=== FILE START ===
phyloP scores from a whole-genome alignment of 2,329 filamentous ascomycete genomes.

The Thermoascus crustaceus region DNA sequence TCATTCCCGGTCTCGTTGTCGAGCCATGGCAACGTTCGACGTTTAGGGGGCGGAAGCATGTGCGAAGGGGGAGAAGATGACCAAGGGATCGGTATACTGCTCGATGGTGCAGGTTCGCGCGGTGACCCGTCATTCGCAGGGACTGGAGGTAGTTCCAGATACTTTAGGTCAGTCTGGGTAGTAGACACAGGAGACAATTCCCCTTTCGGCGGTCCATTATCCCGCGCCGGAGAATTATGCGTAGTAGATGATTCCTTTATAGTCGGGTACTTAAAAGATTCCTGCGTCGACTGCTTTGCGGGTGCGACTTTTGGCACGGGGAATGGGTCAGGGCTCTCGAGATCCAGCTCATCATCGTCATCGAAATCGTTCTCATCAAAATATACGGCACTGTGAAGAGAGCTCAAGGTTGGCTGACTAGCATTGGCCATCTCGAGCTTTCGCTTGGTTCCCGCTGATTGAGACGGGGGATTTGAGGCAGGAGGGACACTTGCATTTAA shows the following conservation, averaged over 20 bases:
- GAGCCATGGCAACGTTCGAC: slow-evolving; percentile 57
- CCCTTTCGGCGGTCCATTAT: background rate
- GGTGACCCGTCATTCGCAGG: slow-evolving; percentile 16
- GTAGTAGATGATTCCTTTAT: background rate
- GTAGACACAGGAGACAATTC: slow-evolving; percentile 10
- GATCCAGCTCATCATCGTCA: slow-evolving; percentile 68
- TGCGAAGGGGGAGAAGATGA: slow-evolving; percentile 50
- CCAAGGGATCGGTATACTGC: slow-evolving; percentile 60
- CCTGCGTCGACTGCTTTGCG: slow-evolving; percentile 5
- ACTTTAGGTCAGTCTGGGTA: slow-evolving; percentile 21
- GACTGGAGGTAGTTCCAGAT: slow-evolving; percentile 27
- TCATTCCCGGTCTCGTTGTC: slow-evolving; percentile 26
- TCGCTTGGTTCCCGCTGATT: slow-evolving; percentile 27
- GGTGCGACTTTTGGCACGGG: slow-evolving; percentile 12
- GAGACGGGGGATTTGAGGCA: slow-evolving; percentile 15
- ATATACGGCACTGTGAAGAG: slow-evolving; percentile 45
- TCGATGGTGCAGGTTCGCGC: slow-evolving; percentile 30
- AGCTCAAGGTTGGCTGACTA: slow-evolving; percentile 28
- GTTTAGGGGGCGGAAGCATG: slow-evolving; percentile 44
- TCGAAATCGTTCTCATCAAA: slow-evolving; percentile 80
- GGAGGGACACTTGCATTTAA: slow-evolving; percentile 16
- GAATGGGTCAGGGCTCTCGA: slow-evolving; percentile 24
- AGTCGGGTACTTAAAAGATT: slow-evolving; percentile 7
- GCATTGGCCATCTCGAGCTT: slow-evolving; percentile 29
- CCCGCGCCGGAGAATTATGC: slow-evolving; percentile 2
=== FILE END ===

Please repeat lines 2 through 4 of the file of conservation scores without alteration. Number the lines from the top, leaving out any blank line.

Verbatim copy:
The Thermoascus crustaceus region DNA sequence TCATTCCCGGTCTCGTTGTCGAGCCATGGCAACGTTCGACGTTTAGGGGGCGGAAGCATGTGCGAAGGGGGAGAAGATGACCAAGGGATCGGTATACTGCTCGATGGTGCAGGTTCGCGCGGTGACCCGTCATTCGCAGGGACTGGAGGTAGTTCCAGATACTTTAGGTCAGTCTGGGTAGTAGACACAGGAGACAATTCCCCTTTCGGCGGTCCATTATCCCGCGCCGGAGAATTATGCGTAGTAGATGATTCCTTTATAGTCGGGTACTTAAAAGATTCCTGCGTCGACTGCTTTGCGGGTGCGACTTTTGGCACGGGGAATGGGTCAGGGCTCTCGAGATCCAGCTCATCATCGTCATCGAAATCGTTCTCATCAAAATATACGGCACTGTGAAGAGAGCTCAAGGTTGGCTGACTAGCATTGGCCATCTCGAGCTTTCGCTTGGTTCCCGCTGATTGAGACGGGGGATTTGAGGCAGGAGGGACACTTGCATTTAA shows the following conservation, averaged over 20 bases:
- GAGCCATGGCAACGTTCGAC: slow-evolving; percentile 57
- CCCTTTCGGCGGTCCATTAT: background rate